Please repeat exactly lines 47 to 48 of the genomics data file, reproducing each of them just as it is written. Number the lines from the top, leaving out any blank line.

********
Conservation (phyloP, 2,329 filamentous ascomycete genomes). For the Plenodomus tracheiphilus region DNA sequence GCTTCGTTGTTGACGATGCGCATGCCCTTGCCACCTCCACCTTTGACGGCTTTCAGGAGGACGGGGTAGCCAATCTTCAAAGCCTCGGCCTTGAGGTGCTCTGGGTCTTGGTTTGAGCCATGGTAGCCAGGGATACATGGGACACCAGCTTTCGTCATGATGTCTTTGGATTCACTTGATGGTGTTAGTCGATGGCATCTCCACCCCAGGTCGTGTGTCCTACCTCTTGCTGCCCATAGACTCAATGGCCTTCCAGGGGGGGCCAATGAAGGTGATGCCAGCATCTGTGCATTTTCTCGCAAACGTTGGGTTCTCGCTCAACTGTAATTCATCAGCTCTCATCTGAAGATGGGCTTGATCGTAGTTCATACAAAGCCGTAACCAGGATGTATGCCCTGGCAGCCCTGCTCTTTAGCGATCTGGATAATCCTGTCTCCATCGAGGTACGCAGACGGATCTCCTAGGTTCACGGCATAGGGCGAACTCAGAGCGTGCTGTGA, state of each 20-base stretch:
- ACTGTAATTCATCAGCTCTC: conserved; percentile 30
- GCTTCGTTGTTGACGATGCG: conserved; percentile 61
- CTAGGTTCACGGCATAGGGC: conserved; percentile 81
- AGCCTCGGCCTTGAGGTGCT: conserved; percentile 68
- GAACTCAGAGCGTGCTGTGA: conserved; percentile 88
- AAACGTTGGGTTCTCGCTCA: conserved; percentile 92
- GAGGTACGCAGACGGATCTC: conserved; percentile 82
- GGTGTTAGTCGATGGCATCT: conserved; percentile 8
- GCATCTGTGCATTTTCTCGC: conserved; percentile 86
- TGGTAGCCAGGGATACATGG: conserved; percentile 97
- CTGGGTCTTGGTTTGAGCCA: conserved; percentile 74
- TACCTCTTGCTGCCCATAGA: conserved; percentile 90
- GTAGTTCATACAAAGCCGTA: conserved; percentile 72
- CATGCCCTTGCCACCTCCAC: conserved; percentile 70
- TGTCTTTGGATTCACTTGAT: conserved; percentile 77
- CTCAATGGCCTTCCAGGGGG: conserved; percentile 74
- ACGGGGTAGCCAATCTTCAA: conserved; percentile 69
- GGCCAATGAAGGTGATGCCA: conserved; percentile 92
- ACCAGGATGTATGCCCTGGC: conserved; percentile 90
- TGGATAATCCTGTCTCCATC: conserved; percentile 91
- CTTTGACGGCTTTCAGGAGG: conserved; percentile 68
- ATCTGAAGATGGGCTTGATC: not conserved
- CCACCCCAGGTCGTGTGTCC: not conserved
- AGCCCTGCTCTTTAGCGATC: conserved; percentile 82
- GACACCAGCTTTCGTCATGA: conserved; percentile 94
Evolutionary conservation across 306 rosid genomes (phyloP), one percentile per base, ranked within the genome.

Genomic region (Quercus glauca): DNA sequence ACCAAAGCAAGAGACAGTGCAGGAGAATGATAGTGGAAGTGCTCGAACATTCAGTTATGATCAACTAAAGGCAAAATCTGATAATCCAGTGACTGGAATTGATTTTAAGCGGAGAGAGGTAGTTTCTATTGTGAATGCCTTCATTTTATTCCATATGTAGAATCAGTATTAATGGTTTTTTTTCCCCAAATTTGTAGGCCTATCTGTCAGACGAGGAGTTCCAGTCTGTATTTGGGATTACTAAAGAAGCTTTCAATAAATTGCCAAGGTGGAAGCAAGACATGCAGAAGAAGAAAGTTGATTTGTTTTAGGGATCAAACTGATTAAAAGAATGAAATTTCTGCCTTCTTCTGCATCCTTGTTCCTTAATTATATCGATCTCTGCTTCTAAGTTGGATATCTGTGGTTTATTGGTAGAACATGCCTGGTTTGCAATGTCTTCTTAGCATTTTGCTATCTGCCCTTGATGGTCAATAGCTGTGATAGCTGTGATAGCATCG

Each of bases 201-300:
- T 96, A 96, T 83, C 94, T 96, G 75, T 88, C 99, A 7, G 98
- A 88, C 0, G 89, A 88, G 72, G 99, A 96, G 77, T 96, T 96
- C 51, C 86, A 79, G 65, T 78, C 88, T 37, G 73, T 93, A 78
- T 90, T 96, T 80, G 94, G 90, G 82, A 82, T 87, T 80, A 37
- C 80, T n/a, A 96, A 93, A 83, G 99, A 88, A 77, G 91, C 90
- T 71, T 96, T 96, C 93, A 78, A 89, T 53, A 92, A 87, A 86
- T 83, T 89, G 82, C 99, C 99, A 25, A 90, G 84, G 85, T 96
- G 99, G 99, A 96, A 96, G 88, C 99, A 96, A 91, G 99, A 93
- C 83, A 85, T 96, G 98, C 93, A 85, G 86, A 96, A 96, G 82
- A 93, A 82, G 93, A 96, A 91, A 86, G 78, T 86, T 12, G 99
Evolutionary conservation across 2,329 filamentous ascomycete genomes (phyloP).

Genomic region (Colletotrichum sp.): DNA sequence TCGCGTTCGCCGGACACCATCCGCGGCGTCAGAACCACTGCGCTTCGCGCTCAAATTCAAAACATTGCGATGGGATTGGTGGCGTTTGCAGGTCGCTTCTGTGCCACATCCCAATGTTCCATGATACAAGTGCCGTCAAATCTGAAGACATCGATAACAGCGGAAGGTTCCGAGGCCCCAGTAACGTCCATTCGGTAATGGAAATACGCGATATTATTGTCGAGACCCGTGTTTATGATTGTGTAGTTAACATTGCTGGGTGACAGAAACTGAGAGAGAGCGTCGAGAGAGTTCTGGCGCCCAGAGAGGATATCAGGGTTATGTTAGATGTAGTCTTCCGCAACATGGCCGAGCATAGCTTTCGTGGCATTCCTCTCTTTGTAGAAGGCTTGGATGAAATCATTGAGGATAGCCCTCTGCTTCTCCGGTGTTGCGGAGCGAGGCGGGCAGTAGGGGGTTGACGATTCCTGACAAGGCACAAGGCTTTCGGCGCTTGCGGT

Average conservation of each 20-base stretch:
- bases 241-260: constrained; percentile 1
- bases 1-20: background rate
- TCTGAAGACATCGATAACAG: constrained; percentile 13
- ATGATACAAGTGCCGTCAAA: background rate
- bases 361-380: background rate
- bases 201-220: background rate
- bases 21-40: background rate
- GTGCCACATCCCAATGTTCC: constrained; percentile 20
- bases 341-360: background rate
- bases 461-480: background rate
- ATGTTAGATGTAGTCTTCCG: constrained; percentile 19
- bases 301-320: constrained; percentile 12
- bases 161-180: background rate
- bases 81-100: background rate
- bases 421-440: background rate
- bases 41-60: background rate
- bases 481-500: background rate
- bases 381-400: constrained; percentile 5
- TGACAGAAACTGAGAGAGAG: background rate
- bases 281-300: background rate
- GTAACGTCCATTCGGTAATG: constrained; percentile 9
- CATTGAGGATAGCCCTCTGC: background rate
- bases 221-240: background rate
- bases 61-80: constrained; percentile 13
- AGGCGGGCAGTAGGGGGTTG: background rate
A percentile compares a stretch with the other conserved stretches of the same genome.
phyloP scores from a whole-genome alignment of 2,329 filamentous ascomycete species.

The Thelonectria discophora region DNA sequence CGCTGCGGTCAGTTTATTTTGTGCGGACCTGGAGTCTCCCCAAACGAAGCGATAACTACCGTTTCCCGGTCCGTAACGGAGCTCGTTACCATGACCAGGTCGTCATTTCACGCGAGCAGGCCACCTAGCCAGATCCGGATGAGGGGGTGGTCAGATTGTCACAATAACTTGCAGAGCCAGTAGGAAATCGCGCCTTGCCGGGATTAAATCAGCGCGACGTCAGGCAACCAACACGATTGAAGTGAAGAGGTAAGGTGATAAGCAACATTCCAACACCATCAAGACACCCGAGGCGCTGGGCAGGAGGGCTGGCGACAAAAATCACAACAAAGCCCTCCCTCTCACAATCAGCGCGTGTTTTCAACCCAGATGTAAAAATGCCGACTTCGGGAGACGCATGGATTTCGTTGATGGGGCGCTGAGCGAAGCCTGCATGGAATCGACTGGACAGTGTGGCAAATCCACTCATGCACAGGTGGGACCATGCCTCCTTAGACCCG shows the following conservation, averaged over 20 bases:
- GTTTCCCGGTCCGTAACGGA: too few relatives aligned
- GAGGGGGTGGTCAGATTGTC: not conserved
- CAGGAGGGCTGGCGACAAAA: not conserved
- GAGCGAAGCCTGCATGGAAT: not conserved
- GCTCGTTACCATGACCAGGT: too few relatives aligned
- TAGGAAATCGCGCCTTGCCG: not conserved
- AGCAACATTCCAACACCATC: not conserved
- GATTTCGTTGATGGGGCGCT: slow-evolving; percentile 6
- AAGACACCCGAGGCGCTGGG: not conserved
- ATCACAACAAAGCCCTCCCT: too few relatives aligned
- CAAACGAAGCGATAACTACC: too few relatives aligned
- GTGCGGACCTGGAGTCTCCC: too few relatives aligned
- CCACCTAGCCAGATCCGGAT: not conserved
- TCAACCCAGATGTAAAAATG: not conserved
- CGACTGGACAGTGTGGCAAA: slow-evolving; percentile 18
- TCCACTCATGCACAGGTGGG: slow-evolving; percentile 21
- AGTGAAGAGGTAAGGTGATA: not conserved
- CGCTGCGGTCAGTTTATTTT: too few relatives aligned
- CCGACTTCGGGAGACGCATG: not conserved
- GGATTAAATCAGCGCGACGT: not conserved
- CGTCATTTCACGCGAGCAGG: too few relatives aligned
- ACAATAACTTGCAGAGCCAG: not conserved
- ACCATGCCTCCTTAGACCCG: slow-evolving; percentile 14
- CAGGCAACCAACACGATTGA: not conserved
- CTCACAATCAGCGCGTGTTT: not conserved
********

- bases 361-380: background rate
- bases 201-220: background rate